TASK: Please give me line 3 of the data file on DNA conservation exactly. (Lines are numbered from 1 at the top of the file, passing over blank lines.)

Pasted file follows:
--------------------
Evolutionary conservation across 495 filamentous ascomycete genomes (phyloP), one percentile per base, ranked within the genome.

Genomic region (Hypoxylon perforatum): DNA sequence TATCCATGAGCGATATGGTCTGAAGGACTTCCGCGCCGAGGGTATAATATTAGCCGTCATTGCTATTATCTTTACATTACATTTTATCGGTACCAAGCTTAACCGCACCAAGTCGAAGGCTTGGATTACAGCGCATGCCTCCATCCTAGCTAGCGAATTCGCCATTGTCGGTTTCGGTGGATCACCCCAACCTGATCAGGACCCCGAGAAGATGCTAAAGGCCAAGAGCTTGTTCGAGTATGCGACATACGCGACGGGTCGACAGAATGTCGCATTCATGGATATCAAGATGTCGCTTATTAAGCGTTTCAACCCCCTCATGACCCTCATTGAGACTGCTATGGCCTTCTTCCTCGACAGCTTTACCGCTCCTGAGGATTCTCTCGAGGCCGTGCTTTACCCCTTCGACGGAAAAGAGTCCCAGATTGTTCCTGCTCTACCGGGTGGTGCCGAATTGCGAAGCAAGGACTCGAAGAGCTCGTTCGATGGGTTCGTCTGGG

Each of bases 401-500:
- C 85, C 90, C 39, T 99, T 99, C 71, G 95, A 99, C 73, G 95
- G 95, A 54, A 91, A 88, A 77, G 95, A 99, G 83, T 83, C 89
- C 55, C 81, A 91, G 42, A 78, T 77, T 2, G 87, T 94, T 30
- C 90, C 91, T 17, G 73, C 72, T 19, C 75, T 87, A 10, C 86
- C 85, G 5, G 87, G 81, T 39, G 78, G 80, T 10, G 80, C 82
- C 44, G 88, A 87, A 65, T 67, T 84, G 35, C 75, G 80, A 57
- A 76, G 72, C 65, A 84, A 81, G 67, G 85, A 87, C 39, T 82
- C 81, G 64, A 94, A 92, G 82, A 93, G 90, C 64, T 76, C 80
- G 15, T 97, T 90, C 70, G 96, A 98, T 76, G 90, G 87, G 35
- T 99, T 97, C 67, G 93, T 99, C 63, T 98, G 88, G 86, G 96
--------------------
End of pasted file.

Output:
Each of bases 401-500: